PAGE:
I write on Saturday, so if something big happens on Sunday, forgive me. I’d like to touch on the third debate, briefly–specifically, my reaction piece on that affair. The reaction to the reaction was interesting. I got hundreds of e-mails, many of them from the Left. (Must have landed on a few unfriendly sites.) A great many said, “You’re a Bush hack, what a partisan, what rose-colored glasses, what boosterism,” and worse. Funny, when I wrote about the first debate, and said that Bush had laid an egg while Kerry performed impressively, these same people–certainly this type of person–said, “Thank you for your objectivity, thank you for your dispassion, thank you for seeing things clearly, even though you love Bush,” and so on.
One day, I’m a model of fair-mindedness; the next, I’m a crude Republican mouthpiece. Oh, well. In each instance–and after the second debate as well, and after the vice-presidential debate–I simply wrote what I thought. I may have been full of it; but I wrote what I thought.
Another genre of letter was, “You thought Bush won that third debate? Are you crazy? Look at the polls, man, and see how wrong you are.” Ah, but I wasn’t looking at the polls–I was registering what I thought. What others think is their own business. And I’m allowed to think that what they think is nuts.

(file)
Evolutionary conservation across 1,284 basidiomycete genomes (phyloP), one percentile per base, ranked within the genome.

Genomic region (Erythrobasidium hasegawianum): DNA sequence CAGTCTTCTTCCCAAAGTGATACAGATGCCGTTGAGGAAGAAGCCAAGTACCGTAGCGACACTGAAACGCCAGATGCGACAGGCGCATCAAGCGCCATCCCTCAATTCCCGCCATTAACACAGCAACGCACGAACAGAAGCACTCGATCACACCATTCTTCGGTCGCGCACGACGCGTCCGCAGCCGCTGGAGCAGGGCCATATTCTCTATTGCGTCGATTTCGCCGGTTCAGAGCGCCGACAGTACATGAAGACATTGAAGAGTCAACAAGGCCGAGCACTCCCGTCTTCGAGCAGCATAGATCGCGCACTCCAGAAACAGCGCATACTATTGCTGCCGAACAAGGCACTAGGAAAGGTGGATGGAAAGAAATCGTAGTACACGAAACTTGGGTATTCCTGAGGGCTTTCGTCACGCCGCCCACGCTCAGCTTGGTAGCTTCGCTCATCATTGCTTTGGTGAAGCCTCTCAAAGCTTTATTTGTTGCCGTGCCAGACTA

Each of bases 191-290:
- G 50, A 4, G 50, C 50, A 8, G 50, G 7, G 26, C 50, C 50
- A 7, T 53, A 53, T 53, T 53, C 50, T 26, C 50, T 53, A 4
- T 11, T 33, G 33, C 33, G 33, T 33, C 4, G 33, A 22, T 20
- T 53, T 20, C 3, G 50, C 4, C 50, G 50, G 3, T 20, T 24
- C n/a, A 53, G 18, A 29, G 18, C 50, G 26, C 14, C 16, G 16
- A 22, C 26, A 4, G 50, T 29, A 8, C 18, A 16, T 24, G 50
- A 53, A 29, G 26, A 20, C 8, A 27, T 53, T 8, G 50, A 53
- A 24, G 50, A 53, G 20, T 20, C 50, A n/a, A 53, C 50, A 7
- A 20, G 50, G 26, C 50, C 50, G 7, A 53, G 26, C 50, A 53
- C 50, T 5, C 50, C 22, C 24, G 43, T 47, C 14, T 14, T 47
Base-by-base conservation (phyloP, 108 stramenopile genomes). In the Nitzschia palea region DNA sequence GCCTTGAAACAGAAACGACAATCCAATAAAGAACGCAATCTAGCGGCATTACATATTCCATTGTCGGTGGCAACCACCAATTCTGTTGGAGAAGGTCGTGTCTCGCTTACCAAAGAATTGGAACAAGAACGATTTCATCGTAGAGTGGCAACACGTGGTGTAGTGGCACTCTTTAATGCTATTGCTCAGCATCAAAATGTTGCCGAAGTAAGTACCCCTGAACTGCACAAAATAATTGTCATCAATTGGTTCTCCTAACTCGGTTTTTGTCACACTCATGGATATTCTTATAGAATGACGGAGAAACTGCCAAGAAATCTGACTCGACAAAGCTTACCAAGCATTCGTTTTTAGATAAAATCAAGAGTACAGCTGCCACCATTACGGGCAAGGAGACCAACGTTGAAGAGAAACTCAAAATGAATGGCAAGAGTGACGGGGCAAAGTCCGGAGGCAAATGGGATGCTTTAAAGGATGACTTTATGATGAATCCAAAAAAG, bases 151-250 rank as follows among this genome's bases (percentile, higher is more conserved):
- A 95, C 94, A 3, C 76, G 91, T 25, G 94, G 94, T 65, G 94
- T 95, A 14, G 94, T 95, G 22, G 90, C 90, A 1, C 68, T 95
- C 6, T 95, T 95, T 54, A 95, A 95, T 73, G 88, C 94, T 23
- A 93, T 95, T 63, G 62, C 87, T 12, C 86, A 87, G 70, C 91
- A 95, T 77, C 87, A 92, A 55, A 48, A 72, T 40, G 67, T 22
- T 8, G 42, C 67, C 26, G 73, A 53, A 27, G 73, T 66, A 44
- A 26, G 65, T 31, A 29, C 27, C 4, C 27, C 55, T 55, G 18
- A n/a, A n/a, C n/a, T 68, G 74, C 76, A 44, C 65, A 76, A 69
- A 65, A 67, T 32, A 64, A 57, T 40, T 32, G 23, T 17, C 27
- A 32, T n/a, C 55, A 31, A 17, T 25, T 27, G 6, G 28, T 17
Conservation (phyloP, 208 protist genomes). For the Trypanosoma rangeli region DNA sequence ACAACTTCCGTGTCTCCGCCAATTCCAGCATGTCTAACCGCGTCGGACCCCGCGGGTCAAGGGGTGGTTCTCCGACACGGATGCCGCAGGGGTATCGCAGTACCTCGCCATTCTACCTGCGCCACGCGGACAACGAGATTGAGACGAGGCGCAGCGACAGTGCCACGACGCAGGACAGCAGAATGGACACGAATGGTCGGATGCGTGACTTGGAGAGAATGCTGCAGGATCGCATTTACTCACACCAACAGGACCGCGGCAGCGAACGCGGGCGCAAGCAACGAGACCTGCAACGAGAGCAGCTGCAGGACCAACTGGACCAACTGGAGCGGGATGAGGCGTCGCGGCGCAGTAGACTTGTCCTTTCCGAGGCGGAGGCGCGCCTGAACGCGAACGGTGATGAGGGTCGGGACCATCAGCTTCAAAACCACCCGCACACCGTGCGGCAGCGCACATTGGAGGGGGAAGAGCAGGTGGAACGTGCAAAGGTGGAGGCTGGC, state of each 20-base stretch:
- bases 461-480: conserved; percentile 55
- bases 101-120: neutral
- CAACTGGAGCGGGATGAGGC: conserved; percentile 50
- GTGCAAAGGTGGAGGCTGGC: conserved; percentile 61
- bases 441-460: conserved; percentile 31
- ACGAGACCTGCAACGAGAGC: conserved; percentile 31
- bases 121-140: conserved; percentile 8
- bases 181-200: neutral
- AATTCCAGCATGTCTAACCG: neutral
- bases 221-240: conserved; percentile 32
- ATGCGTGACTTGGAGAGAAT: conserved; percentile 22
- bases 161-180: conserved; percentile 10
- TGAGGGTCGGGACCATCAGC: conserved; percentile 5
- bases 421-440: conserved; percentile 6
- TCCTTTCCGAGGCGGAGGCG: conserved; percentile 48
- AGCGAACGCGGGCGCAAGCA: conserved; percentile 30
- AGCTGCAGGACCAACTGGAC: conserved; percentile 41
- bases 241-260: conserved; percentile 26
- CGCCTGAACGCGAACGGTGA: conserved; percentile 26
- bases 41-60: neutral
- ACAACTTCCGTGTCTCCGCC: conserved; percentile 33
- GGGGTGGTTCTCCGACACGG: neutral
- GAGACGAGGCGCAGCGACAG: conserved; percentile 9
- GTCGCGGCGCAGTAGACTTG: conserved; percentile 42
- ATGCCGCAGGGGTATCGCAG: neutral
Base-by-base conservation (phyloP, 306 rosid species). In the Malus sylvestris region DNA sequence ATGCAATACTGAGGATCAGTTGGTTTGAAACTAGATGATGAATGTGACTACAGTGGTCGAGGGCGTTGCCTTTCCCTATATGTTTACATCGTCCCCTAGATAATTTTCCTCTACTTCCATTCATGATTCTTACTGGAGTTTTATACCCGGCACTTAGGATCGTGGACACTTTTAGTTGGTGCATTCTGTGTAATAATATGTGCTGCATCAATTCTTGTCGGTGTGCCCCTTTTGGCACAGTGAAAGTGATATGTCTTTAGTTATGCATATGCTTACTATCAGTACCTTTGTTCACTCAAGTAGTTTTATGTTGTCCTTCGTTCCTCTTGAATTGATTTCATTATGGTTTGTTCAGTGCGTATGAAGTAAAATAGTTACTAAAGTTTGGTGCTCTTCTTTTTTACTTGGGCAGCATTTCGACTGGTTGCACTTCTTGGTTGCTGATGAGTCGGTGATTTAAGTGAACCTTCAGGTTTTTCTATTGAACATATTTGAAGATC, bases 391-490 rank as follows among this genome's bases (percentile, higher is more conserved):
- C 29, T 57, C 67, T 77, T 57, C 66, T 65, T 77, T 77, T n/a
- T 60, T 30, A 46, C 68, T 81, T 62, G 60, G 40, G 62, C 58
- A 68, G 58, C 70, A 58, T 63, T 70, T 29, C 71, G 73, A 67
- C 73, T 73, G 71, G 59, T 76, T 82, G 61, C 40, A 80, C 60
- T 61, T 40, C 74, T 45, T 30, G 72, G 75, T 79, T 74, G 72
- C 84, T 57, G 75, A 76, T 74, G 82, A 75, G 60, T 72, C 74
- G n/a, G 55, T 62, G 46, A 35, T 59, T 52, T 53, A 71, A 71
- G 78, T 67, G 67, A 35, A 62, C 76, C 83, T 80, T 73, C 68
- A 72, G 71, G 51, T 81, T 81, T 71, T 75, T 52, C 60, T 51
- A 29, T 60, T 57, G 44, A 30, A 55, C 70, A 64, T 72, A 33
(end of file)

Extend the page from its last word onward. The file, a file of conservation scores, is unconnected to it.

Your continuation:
I oppose the majority in a number of areas–don’t get me started, please! (Actually, much of my Impromptus-izing is devoted to that opposition.)
After my third-debate column, I received a lot of complimentary mail, as always–I am grateful for it; I’m only sorry that I can’t read or reply to it all–but I’d like to give you a sample of another type. As you read this, please bear in mind that the Left is the party of love, decency, and compassion. That’s what you were taught, as I was, isn’t it?
the views expressed in [your] article are clearly those of a backwards thinking overweight white anglo-saxon fundamentalist. bush continues to demonstrate his inability to form a single grammatically correct sentence during the tenure of his presidency.
“don’t you love the way bush talks?” that is a quote from you. no, I and most other educated Americans are deeply offended by the fact that the leader of our country is so incapable of exhibiting any grasp of the english language. however, as I read through your column, I understand your empathy for him. you have a similarly poor sense of timing, style and, lets face it, class.
keep sitting in front of your tv wearing your boxer shorts and allowing your swollen belly to drape itself over the rest of the couch–waving your American flag and thumping your bible. keep thinking that you’re right. go to church on Sunday and think that jesus is going to come get all of us awful liberals. as your kids snort lines of cocaine . . . just like your best buddy george bush did. just like his kids do.
moral hypocrisy always catches up with those who propagate it for too long . . .
can you hear me laughing at you from here? everyone else is too. its too bad you will never write for a real publication. I get the joke. I think a lot of others would enjoy it too.
sleep well and don’t worry! jesus is going to save you.
These are our brethren, ladies and gentlemen. Our countrymen. Sometimes, going through my mailbag, I have the sensation of being back in college! Plus ça change . . .